What does the Data Science Master’s programme at UCC look like?
‘If I had to choose one word to describe the programme, it would be “INTENSIVE”. In her final blog, Vietnamese student Tran Thi Hoang Yen tells us exactly what’s involved in her one-year Master’s in Data Science at University College Cork, which she decided to stay to complete even amidst the Covid-19 pandemic. And she has no regrets!
It’s March 24, 2020, and I am living through the most unforgettable period of my life – the Coronavirus pandemic. To date, Ireland has witnessed 1,125 cases and 6 deaths from Covid-19 after three weeks. Many international students chose to return to their home countries. It was stressful for over a week after school closure trying to decide whether or not to stay in Ireland to complete my Master’s, but while it has been a tough decision to make, I’m hopeful it is worth it.
In this last blog, I would like to share my experience of studying a 1-year Master’s programme in Data Science & Analytics at UCC. My experiences go beyond the course descriptions that you can easily find from the programme website. So, I hope it is useful for undergraduate students or perhaps high-school students before selecting a higher education programme in the Data Science field.
Intensive but practical
If I have to choose one word to describe the programme, it would be “INTENSIVE”. The programme is conducted in 1 year, with 90 credits. That means each semester you need to study 30 credits, equivalent to 5–6 modules, which doubles the amount of work compared to a normal 2-year programme. For instance, in the first semester, I had to complete 22 practical assignments, 3 written midterm tests, and 6 final exams. So, in my opinion, time management (and perhaps handwriting;)) are essential skills for you if you don’t want to be left behind. Don’t be afraid of the figure as the programme is designed in a practical manner. Thus, the more assignments you do, the more familiarity with the tools you become. It will then save a lot of time for you during the revision for final exams, which will test your knowledge of all the assignments that have been given to you.
To get around fast, get to know your surroundings
The intensity also means a tight schedule. Be prepared for going to school from Monday to Friday, from 9:00 AM to 6PM. And there’s another big consideration too. If you don’t know already, UCC has many buildings and campuses across Cork city. Some of them are close together, but some are very far apart. If you’re to study the Master’s in Data Science, be prepared to walk to three or five UCC campuses (per day) to attend all your lectures or practical sessions. My tip? Spend the first few days at the beginning of semester to find the (shortest) routes to all campuses. It’s very interesting. Don’t get lost, and don’t be late!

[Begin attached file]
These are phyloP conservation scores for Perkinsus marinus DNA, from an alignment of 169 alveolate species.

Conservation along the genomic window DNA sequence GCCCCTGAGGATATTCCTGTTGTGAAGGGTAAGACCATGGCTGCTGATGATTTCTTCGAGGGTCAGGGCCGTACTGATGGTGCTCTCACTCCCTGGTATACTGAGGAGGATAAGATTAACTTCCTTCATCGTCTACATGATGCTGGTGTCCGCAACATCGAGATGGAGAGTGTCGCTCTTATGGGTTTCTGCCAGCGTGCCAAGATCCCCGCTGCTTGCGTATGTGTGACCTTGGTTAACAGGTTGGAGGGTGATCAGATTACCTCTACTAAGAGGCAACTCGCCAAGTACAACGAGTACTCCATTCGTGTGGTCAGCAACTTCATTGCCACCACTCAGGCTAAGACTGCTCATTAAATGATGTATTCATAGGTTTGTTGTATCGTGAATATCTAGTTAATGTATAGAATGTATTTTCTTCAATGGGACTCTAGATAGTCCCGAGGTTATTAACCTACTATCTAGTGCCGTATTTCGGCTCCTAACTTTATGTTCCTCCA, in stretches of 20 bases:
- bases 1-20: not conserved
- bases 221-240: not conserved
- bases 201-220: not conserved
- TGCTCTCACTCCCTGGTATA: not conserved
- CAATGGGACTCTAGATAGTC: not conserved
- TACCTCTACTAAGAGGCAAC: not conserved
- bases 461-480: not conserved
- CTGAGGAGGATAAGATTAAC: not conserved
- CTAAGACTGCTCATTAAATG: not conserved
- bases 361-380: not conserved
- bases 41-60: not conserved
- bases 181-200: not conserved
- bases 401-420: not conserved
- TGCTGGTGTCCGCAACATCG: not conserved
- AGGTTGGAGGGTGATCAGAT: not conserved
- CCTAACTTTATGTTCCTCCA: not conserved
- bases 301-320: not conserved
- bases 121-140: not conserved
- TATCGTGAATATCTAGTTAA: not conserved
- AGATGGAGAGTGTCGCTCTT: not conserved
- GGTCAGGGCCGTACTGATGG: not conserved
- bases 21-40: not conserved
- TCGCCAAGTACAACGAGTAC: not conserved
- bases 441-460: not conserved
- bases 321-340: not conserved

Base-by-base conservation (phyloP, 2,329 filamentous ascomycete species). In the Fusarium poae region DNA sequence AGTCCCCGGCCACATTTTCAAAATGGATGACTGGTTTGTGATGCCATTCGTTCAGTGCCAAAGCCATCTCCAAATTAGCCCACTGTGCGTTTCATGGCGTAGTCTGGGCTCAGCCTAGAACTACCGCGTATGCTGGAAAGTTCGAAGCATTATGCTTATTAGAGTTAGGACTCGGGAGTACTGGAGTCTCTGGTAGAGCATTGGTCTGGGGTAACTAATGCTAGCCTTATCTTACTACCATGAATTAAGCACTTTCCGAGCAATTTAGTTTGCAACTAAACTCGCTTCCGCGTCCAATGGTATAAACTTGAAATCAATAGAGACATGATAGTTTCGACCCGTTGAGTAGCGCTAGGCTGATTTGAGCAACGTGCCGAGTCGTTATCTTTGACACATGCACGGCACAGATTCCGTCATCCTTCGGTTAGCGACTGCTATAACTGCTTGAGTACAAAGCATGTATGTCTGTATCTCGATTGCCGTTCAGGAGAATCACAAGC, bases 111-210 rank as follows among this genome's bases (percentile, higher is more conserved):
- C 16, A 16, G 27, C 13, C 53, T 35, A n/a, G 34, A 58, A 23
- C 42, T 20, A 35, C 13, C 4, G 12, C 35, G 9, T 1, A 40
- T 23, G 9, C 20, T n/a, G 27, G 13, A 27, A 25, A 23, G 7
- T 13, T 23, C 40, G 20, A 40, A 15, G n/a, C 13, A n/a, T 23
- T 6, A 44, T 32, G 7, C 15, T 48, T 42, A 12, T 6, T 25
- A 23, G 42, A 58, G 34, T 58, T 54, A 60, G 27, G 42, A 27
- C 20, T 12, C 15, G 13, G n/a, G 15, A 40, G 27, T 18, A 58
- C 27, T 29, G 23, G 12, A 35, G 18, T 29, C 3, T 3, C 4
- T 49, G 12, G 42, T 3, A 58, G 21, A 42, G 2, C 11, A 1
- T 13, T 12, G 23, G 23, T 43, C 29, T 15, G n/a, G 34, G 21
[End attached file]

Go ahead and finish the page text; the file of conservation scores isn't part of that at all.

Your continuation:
Flexibility brings advantage
What I like about this Master’s is the flexibility. The programme combines statistical modules like Operation Research and Generalized Linear Model, with Computer Science modules such as Python Programming, Deep Learning and Data Mining. Besides some compulsory modules, it allows students to select modules that they are more interested in. Thus, students with different backgrounds can adapt their programme to suit their needs. This is an advantage compared to the fixed-curriculum style in other universities. Even though the programme is designed to fit with various backgrounds, I think it will be particularly beneficial if students have working experiences and background knowledge relating to programming languages like R, Python, statistics like probability, linear regression and Mathematics like linear algebra.
Better to be prepared
For those whose backgrounds are not related to computer science or statistics, preparation could be done from various (free) online courses, bootcamps or seminars. Of course, there are revision or introduction sessions at the beginning of each module, but there are a lot of practical assignments and later assignments grow in complexity. So if you are not prepared or experienced, it might be difficult to catch up with the pace of lectures. If you are well prepared, on the other hand, it will save time when it comes to completing assignments. This also means you have more opportunity for in-depth discussions or research with your professors.
Aim for the best
One notable challenge of this programme is that students need to achieve at least 60% GPA after two semesters to be eligible for conducting summer project or graduation thesis. If not, you only receive a High Diploma certificate. I find this requirement a tough condition as I am not familiar with the grading system and evaluation in Ireland. And many of my classmates have felt the same. So, my advice is to always try to achieve the best mark for each module that you can, even though the module is not your strength. Every decimal point is counted! Don’t give up.
I hope this post helps you to imagine more clearly the programme you are going to pursue. Wish you all health and success in your choice. I am looking forward to a glorious return to school soon!